All hospitals in NYS can now perform elective procedures

— From Siena Research Institute
A majority of New Yorkers think the state should wait for early March data before deciding whether to lift the school mask mandate; more people without children believe this than people with children.

ALBANY COUNTY — “While our weather forecast overall looks rather dark and foreboding, our COVID forecast is definitely much brighter,” said Governor Kathy Hochul at a storm briefing on Thursday.

As the number of coronavirus cases and hospitalizations continue to plummet from the mid-January Omicron peak, both statewide and in Albany County, Hochul announced that all hospitals across the state can now perform elective procedures.

The state had kept a list of hospitals, which Albany Medical Center was initially on, where staffed bed capacity was less than 10 percent, meaning elective procedures couldn’t be performed.

The state is now down to 2,200 hospitalizations, Hochul reported, a marked decrease from 12,000 a month and a half ago.

Albany County currently has 28 residents hospitalized with COVID-19, with four in intensive-care units, county Executive Daniel McCoy reported on Thursday morning.

Statewide, the number of new cases, Hochul said on Thursday, was 2,700, again a dramatic decrease from the 90,000 new cases at the state’s peak on Jan. 7.

Statewide, the infection rate is at 2.1 percent, down from a peak of 23 percent on Jan. 2.

In Albany County, McCoy reported 57 new cases on Thursday, bringing the seven-day average of new cases down to 54.8.

The county has 15 COVID cases per 100,000 with an average infection rate of 3.2 percent.

Vaccination numbers continue to inch up with just over three-quarters of New Yorkers (75.3 percent) fully vaccinated, according to the state’s vaccine tracker.

In Albany County, 73.6 percent of residents are fully vaccinated.

Hochul on Thursday reiterated her plan to look at COVID test results from students returning to school after their mid-winter break before deciding on the statewide school mask mandate that she put into place six months ago when she first became governor.

“We have over 20 million test kits that have already been distributed to schools; 4.8 million were sent to schools just before this most recent break,” said Hochul. “We’re sending another 2 million out next week.”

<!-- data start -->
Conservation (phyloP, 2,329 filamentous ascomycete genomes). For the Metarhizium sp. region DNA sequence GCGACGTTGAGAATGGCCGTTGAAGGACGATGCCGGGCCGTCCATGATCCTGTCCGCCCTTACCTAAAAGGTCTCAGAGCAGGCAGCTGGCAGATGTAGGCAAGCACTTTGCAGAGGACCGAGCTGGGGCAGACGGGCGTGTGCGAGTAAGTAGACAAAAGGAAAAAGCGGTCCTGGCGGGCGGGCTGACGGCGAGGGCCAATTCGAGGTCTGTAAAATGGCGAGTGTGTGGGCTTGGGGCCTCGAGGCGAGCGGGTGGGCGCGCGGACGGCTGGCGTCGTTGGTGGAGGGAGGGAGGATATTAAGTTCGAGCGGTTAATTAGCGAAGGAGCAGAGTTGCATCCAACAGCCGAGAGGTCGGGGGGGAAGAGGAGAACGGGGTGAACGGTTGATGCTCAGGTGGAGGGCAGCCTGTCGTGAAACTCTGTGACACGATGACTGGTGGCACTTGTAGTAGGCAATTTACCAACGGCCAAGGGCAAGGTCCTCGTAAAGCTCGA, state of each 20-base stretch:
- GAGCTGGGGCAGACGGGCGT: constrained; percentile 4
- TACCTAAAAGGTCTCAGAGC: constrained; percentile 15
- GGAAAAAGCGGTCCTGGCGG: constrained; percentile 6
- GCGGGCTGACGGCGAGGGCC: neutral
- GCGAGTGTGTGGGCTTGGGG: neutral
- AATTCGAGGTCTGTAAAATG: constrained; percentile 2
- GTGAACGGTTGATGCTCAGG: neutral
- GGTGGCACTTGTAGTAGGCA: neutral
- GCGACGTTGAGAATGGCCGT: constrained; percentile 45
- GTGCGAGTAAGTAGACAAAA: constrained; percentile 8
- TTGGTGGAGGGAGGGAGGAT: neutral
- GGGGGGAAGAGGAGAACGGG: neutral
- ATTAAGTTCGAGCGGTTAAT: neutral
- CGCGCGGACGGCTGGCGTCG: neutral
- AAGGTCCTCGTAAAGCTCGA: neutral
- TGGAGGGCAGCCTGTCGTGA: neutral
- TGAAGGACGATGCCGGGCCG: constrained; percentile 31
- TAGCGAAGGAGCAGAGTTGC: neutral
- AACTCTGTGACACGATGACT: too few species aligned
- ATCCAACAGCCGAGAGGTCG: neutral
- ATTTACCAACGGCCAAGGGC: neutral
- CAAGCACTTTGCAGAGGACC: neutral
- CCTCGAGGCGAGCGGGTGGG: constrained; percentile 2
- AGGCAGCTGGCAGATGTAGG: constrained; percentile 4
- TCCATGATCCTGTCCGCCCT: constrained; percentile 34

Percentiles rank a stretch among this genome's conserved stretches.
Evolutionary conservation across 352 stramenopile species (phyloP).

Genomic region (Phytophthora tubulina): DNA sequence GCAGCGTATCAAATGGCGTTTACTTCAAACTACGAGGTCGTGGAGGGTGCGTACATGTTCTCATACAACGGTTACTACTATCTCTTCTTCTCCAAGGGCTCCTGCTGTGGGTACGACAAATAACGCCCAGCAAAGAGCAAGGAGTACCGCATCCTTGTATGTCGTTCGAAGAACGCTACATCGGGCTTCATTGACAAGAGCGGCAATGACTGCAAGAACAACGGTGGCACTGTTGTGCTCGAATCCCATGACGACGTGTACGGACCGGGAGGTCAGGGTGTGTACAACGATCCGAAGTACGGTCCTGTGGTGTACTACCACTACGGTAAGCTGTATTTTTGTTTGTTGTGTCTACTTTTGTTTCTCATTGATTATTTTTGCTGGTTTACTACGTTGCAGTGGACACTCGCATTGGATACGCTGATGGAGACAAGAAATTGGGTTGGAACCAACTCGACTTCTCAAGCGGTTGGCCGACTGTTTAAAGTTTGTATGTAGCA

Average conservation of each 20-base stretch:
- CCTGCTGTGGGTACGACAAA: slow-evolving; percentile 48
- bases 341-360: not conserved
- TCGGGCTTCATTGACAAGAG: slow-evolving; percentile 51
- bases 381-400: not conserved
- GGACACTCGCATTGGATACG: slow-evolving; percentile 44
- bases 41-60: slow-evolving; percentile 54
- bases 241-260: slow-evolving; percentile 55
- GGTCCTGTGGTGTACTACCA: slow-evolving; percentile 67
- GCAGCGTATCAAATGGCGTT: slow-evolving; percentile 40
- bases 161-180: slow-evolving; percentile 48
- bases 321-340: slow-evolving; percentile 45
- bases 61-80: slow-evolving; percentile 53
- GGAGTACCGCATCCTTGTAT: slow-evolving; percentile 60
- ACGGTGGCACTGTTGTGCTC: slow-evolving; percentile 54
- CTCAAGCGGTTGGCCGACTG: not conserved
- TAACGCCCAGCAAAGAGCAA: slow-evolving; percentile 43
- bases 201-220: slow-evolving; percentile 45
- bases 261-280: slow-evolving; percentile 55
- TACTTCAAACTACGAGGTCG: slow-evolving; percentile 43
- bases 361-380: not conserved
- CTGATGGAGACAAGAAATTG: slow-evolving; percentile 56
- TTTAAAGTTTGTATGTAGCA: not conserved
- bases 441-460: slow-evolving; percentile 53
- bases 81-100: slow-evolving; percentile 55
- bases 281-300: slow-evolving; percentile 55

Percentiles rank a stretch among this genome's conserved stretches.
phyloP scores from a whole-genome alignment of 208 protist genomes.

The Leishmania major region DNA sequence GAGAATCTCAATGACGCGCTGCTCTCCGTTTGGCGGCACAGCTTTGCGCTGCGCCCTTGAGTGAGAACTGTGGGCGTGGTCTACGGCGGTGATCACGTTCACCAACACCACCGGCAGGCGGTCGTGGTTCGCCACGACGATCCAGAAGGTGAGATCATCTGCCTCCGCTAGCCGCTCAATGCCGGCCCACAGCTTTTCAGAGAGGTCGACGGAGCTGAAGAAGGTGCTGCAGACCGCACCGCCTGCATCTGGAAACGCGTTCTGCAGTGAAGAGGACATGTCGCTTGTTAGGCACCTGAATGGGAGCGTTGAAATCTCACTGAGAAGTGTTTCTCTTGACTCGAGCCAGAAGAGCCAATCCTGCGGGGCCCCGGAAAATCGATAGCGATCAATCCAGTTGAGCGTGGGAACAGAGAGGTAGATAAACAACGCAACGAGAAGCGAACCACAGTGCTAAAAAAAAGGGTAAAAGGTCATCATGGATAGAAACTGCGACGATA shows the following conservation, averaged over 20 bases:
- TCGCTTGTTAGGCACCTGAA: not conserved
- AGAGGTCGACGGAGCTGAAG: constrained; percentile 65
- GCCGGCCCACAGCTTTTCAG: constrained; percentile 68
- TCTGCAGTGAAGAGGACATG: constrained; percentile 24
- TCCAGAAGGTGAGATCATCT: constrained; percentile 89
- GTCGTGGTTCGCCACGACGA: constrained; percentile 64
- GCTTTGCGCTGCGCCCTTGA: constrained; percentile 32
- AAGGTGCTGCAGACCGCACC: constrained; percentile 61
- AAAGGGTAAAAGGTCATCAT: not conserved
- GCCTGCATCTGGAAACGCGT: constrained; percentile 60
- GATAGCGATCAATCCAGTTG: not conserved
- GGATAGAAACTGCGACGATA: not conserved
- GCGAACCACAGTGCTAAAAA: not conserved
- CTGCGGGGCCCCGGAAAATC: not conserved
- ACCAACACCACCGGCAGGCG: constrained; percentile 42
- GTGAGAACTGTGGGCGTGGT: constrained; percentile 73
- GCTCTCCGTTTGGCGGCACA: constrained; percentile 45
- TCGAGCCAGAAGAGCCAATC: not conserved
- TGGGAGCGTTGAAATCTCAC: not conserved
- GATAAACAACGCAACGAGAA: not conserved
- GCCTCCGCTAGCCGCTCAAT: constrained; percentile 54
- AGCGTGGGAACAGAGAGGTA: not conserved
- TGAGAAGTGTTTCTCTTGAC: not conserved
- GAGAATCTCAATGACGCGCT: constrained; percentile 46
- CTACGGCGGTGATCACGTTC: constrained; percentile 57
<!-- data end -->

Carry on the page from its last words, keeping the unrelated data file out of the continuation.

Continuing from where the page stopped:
She urged parents, “Test your children Monday morning, before they head into school, it doesn’t take much time. It’s not invasive. It’s very simple.”

Then, there are enough free kits, Hochul said, that students can be tested again a few days later.

She said she would look at global trends as well as student test results and state data before making her decision on the mask mandate.

Hochul had allowed the mask-or-vax rules for businesses to expire on Feb. 10.

Governors in nearby states have already announced plans to lift school mask mandates, including in Massachusetts and Connecticut on Feb. 28, in Rhode Island on March 4, in New Jersey on March 7, and in Delaware on March 31.

On Monday, the Siena Research Institute released a statewide poll showing 58 percent of New Yorkers thought the state should wait for early March data before deciding whether to lift the school mask mandate, compared to 30 percent who say the school mask mandate should have ended already, and 10 percent who want to see it end after this week’s school break.


Heating help

New Yorkers who have used up their regular and first emergency benefits to pay for home heat can now apply for second emergency benefits as $65 million remains to help low- and middle-income New Yorkers.

New Yorkers in households that have exhausted the regular HEAP (Home Energy Assistance Program) benefits and face a heating or electric utility shutoff may apply. Households also qualify if they have less than a quarter of a tank of oil, kerosene, or propane or have less than a 10-day supply of other heating fuels.

Applicants must meet HEAP eligibility criteria and income guidelines, which vary by household size. For instance, a family of four may have a maximum gross monthly income of $5,249 or an annual gross income of $62,983. 

“This $65 million in federal emergency home heating aid will ensure that New York families and seniors struggling to pay the bills during the pandemic aren’t left out in the cold,” said Senator Chuck Schumer in a statement, making the announcement.

Demand for heating assistance through HEAP has been high so far this winter. More than 1.4 million regular benefits totaling $212 million have been issued since the program opened in October, with an additional 28,000 emergency benefits totaling $25 million provided since Jan. 3, according to the governor’s office.

Applications for assistance are accepted at local departments of social services in person or by telephone, with funding provided on a first-come, first-served basis.

In Albany County, residents may apply, Monday through Friday, at:

— The Albany County Department of Social Services at 162 Washington Ave. in Albany, NY 12210, by phone at 518-447-7323;

— Cornell Cooperative Extension at Route 9W, Faith Plaza in Ravena, by phone at 518-756-8650; or

— Cornell Cooperative Extension at 230 Green Street, Floor 3, in Albany, by phone at 518-765-3500.

The after-hours emergency contact is the Homeless and Travelers Aid Society by phone at 518-463-2124.

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